Still missing – MH370

Still missing – MH370


When Malaysia Airlines Flight MH370 disappeared on March 8, 2014, about an hour into a journey from Kuala Lumpur to Beijing, it was the one of the world’s greatest aviation mystery. Almost a year on, the families of the missing are still waiting to find out what happened to their loved ones.

Zhiliang, seen sitting in his empty apartment, is one of several who agreed to be photographed with the symbols of their grief. He planned to decorate the house with his missing fiancé. They were due to marry last year.


Liu, pictured holding her missing husband Li Zhijin’s ring, said she had argued with Li in their last phone call before the incident. She did not realise that this could be their last ever conversation and now it is her greatest regret.


Liu, whose husband Lu is missing along with the Malaysian plane, shows a room they had prepared for their future babies.

They got married in March, a week before the incident took place. However, they could not go on a honeymoon due to her husband’s busy schedule, which was also the reason he boarded the plane.


Feng Xuehong, whose son Wang Houbin disappeared along with the Malaysian Airlines flight, cries as she shows a picture of him on her mobile phone.

In their last conversation before the incident, her son had said, “Give me a hug, mom. Take care of yourself and I’ll come back to see you soon.”


Liu Kun shows a picture of his missing younger brother, Liu Qiang (top right), on his mobile phone.

Liu said he does not believe the vanished plane crashed in the Indian Ocean with everyone on board. He hopes his brother and the other passengers are all still alive.


Hu, whose son Zhao’s whole family was on the missing flight, wipes away a tear as her granddaughter’s framed picture is seen in the living room of her house.

Hu said she had thought of suicide. She could not go back home for a while after the incident because she was afraid to enter the empty house, once full of her three-year-old granddaughter’s lovely smile.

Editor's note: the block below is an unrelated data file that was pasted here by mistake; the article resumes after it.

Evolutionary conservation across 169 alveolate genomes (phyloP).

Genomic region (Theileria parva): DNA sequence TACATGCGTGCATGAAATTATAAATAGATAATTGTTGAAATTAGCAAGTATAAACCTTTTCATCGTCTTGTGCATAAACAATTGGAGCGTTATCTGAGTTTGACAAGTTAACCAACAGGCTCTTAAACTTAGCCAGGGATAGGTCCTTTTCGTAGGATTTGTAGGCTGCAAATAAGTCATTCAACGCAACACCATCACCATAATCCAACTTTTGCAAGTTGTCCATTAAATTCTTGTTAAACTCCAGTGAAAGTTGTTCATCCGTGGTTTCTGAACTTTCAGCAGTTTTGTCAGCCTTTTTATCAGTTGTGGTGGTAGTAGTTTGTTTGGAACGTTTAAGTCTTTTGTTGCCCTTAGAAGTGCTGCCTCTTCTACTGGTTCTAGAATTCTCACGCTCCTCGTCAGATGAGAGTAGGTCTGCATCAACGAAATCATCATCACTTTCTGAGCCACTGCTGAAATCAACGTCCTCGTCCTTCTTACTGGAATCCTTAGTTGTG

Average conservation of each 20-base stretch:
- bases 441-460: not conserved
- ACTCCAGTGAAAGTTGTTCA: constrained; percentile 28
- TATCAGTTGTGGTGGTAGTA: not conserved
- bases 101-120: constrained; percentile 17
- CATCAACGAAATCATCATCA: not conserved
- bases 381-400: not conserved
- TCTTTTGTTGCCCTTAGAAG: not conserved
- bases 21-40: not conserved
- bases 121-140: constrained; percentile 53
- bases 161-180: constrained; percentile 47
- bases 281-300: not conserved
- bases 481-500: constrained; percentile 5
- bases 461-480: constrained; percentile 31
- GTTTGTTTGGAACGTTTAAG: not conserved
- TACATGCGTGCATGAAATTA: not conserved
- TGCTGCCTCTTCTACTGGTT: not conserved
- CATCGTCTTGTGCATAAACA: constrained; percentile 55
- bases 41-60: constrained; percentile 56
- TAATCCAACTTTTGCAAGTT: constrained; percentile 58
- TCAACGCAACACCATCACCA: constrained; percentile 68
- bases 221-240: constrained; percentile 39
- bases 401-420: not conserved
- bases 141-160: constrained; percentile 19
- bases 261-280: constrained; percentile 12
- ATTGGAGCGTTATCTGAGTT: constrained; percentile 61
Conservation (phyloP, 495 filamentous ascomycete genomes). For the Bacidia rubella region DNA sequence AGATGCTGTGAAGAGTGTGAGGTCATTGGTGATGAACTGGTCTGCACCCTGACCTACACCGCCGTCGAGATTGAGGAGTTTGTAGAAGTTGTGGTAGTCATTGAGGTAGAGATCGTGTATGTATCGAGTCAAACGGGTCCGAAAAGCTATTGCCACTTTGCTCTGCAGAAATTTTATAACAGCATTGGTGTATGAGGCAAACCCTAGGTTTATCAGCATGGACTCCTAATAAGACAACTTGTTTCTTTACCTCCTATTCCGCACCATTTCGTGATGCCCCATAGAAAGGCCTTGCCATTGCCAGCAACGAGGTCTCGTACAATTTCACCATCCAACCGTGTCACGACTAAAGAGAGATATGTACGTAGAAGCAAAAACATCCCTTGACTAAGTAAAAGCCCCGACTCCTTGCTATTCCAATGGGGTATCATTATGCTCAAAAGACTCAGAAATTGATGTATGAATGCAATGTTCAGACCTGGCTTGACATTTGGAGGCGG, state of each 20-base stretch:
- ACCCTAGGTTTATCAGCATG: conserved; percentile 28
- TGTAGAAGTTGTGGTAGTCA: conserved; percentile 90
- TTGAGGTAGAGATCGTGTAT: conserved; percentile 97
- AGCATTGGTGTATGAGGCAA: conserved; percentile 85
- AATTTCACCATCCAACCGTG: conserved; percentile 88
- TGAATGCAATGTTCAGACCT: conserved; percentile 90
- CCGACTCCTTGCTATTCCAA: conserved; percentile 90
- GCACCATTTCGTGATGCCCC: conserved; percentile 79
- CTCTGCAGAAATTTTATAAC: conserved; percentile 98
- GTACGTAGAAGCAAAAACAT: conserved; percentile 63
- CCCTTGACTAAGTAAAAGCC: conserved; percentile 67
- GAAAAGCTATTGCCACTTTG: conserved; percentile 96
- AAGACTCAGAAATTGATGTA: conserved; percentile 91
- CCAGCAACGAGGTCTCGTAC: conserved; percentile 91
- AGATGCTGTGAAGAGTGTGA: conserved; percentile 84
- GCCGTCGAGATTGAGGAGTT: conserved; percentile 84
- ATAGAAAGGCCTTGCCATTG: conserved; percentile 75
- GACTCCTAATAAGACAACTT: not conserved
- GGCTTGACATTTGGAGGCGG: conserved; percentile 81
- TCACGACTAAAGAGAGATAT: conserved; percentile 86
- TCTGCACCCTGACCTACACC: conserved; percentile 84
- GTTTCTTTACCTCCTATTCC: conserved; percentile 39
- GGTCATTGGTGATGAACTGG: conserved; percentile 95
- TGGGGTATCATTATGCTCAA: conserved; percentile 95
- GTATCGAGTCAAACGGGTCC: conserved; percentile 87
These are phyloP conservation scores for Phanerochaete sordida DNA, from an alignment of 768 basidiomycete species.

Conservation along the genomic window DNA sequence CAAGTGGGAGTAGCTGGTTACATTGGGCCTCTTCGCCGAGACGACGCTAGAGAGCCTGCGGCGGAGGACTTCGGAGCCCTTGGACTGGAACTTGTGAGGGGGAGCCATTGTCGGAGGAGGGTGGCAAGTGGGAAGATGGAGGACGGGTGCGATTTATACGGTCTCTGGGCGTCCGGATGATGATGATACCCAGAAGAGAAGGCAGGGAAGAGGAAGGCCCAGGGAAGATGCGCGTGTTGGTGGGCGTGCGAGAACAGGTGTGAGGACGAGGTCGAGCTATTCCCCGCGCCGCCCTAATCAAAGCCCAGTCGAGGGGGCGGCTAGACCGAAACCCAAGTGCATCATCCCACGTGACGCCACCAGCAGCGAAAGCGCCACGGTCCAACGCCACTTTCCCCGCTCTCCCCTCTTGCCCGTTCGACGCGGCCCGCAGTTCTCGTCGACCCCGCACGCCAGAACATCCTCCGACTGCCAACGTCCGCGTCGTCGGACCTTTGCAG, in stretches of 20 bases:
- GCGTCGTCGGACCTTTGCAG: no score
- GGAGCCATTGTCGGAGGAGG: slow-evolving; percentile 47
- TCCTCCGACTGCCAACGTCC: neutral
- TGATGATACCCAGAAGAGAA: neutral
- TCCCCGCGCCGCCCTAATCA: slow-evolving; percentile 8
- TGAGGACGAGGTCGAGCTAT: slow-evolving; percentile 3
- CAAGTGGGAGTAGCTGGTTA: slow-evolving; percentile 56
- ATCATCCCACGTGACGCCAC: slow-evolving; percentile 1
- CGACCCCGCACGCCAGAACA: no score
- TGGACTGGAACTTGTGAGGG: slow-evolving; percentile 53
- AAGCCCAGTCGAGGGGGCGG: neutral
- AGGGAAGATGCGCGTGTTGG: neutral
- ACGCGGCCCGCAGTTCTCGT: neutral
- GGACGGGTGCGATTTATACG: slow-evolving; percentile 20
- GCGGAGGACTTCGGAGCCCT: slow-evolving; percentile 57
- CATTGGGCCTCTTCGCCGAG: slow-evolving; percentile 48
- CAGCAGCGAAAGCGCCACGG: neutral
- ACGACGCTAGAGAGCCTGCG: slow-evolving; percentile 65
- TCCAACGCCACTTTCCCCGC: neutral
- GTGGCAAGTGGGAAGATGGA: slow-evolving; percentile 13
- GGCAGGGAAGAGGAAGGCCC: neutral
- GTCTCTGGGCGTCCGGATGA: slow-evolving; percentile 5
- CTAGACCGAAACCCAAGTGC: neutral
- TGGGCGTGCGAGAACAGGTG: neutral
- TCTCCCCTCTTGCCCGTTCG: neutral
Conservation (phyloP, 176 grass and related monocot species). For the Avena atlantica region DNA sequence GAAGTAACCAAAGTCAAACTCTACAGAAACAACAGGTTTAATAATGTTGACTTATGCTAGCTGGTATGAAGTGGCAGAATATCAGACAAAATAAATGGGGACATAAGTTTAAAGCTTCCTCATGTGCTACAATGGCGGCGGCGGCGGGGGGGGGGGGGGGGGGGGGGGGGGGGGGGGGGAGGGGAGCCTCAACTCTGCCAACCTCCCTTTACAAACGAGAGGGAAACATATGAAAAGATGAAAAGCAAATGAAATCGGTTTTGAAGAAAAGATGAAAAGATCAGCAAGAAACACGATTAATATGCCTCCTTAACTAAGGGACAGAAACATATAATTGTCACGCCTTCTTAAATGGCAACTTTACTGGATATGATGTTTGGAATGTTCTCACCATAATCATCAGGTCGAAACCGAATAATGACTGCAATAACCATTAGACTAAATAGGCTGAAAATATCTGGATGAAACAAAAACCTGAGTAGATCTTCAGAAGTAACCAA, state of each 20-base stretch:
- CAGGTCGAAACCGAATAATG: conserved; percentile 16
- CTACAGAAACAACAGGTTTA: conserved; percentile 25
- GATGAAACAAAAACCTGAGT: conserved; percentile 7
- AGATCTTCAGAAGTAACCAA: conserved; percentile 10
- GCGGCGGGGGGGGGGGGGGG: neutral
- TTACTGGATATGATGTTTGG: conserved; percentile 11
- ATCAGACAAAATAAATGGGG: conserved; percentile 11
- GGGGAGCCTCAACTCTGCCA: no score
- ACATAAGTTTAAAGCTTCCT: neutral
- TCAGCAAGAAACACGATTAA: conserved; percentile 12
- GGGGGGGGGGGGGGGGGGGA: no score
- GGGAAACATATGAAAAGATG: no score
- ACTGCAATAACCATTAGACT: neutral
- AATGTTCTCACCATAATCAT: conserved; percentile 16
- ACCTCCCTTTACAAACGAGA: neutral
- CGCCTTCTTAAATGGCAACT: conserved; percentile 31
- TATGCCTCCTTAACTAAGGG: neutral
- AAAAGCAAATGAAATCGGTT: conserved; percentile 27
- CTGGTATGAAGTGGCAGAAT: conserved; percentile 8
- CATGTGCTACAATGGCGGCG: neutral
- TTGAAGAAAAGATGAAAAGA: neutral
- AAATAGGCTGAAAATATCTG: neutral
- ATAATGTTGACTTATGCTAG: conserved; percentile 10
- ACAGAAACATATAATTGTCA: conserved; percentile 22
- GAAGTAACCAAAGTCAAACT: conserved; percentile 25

Li Zhen holds her cat, Zhang Xiaomi, as she poses with a desk and chair that her missing husband used.

Li said her only wish now is that her husband will come home alive, no matter how much he has changed.


Li, whose 34-year-old son Wen Yongsheng is still missing, shows the medicine she and her husband take daily.

They said the incident makes their health worse and they have to go to hospital every day.


Photographer Kim Kyung-Hoon talks about the challenges of shooting the series.

The family members desperately want to know what happened to their loved ones and where the missing plane is.
Kim Kyung-Hoon, Reuters Photographer

Almost six months have passed since the Malaysian Airlines MH370 disappeared. Although authorities concluded that the plane crashed in the remote Indian Ocean and lost all the passengers, many family members refuse to accept that conclusion. They hope that they are still alive.

However, public interest towards this incident has faded, so I decided to record what these family members are still going through and shed light on this mysterious incident once again.

I thought that portrait-style pictures showing family members together with the missing passengers’ mementos would tell a story.

Before I started the project, I assumed I would find a couple of families at most, but the victims’ relatives really wanted to speak out about the incident and how much they are suffering now.

One family member, who liked my idea, introduced me to the relatives of other victims, who in turn introduced me to others, a bit like a relay.

Before I met them, I had assumed it would be very difficult to ask them to stand in front of my camera. But they were really cooperative as they were afraid the public is forgetting the incident, so they wanted to share their stories through my pictures.

Most people didn’t need much convincing to stand in front of the camera. Only a few refused, usually because they didn’t want their relatives or neighbours to know their family members are missing.

For the same reason, some people declined to show their faces or didn’t want to use their real names, even though they felt comfortable with the camera.

In this case, I didn’t push them and I had to invent some different ways to photograph them.

Finding the right object to show their grief was quite simple because they had already kept objects, or mementos, with them since the incident; objects which now have a special meaning for them.

The relatives often had more than one memento and these included a wide variety of things, such as photos, dolls, pets, books, furniture, a whole house, and records of chat messages. Every item held a different meaning for each person.

I was very careful not to hurt their feelings or invade their privacy when taking these pictures.

My first priority was showing my respect for the family members, so before photographing them, I would wait to ask their permission to take pictures until I felt that they were ready and would always spend some time listening to them talk. Sometimes this brought tears to my eyes.

This incident was different from any other disaster story I’ve covered because we still don’t know what exactly happened to the missing plane and passengers.

The family members desperately want to know what happened to their loved ones and where the missing plane is.

I don’t think we should stop searching for the plane until we can find out what happened. That will be the only way to comfort the grieving family members and stop their crying.